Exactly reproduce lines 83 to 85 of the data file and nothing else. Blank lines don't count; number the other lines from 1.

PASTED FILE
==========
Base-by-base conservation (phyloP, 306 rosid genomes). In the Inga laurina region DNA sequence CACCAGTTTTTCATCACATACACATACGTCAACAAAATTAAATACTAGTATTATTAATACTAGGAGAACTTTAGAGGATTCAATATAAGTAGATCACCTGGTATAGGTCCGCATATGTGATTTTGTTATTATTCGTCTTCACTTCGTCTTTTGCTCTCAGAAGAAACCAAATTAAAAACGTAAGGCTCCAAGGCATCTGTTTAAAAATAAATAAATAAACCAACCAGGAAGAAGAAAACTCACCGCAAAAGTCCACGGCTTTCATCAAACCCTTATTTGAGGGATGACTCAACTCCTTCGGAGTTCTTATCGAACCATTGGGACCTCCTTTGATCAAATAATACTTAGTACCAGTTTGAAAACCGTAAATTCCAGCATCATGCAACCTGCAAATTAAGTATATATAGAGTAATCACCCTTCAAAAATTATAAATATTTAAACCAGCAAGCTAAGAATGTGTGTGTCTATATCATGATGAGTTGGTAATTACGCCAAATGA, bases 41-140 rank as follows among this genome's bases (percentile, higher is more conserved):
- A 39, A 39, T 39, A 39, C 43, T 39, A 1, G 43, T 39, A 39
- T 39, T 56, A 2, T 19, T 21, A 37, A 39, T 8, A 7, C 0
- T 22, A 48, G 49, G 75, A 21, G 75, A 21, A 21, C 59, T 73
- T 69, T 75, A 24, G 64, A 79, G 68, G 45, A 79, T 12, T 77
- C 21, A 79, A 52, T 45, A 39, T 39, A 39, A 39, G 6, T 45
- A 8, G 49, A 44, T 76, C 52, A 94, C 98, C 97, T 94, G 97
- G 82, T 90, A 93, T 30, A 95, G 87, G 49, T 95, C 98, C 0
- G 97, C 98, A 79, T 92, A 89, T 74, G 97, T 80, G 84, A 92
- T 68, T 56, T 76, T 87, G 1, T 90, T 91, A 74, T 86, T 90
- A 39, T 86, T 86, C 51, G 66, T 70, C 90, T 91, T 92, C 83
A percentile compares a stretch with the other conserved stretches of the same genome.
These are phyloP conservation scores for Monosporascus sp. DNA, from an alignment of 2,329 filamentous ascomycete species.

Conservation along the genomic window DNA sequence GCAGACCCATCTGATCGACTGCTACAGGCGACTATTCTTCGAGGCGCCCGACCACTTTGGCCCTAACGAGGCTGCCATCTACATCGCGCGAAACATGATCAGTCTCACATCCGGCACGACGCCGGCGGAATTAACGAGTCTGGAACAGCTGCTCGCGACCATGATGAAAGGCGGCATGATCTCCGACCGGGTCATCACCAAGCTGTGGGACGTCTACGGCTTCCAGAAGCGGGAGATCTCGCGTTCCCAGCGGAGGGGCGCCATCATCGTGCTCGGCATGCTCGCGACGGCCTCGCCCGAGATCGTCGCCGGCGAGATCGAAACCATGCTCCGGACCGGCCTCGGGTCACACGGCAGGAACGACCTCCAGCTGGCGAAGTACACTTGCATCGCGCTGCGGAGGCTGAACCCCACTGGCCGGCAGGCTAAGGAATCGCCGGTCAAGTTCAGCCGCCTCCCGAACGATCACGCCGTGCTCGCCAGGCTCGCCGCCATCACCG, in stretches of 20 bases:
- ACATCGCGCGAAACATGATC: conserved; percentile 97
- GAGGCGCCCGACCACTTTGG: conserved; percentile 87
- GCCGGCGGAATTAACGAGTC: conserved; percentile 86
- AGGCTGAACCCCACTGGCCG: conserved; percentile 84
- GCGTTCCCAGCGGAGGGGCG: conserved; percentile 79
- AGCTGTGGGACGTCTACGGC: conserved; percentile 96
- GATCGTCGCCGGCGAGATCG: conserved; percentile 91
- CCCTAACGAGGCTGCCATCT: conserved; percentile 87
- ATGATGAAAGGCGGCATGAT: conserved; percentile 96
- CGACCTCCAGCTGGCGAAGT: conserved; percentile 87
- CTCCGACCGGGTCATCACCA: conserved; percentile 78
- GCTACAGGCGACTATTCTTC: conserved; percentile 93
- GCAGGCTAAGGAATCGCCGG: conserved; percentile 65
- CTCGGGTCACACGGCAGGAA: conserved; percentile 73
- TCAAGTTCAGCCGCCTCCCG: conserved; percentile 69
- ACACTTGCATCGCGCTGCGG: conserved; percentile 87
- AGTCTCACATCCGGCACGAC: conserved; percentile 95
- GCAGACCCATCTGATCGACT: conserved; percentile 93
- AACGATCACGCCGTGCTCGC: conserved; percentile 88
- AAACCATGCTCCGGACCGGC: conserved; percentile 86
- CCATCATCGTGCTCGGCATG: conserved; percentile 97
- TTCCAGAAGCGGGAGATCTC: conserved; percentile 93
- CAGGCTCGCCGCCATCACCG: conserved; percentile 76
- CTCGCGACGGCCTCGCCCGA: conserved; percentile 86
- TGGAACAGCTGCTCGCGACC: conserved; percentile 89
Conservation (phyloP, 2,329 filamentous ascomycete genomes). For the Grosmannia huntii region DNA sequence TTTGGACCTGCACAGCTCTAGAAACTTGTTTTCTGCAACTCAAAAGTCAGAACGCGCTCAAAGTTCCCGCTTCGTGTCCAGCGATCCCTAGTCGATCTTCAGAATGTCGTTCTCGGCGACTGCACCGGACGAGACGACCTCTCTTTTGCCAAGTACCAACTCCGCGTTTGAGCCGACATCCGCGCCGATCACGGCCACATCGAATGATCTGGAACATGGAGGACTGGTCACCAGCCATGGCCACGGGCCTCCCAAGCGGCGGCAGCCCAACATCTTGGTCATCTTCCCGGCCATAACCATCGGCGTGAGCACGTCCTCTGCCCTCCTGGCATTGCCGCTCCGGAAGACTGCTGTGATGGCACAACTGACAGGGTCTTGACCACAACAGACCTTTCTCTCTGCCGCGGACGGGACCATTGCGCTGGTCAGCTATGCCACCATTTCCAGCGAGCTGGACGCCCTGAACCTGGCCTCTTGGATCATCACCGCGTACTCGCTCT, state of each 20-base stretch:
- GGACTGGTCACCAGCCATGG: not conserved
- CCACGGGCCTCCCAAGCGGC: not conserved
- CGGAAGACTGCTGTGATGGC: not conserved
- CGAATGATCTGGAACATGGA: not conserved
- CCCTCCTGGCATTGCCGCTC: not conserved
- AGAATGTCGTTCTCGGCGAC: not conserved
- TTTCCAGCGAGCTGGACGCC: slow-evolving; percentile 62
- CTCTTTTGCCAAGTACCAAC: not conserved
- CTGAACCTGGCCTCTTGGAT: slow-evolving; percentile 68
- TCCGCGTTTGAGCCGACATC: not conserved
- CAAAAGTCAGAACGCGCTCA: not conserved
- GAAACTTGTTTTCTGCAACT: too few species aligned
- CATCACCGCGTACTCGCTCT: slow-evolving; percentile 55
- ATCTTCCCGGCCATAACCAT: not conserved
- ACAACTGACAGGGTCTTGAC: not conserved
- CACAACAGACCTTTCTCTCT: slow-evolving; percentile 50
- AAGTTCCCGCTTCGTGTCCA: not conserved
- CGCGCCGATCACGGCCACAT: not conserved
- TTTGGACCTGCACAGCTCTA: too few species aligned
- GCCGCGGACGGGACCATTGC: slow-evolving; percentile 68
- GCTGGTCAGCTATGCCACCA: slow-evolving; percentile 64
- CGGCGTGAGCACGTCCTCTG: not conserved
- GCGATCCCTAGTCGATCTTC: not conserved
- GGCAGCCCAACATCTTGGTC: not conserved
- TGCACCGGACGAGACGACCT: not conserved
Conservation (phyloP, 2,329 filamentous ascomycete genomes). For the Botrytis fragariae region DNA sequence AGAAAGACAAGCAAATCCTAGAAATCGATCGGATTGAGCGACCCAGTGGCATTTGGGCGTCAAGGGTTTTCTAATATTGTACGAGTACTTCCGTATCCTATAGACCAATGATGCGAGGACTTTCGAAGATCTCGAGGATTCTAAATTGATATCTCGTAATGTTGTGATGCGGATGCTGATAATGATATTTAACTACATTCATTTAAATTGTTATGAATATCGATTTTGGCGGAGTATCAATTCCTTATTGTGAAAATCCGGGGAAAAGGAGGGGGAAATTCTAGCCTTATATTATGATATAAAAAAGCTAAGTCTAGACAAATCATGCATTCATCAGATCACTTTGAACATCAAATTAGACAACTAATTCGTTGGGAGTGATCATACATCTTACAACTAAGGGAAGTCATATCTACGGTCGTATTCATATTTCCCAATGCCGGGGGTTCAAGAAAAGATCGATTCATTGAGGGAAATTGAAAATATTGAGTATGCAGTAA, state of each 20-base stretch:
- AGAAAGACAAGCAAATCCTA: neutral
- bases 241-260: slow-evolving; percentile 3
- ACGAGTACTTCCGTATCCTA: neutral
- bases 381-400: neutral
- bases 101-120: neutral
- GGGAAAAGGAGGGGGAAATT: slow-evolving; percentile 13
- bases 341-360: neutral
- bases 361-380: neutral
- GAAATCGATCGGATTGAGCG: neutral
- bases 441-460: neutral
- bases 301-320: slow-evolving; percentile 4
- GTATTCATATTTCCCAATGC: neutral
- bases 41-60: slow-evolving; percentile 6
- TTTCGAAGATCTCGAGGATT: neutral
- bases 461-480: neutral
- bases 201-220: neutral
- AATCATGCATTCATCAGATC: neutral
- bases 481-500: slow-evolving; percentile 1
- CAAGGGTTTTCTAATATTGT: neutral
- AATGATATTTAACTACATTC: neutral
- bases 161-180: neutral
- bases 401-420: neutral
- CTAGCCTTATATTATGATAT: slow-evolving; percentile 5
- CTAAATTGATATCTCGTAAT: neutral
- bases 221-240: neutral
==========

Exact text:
- AATCATGCATTCATCAGATC: neutral
- bases 481-500: slow-evolving; percentile 1
- CAAGGGTTTTCTAATATTGT: neutral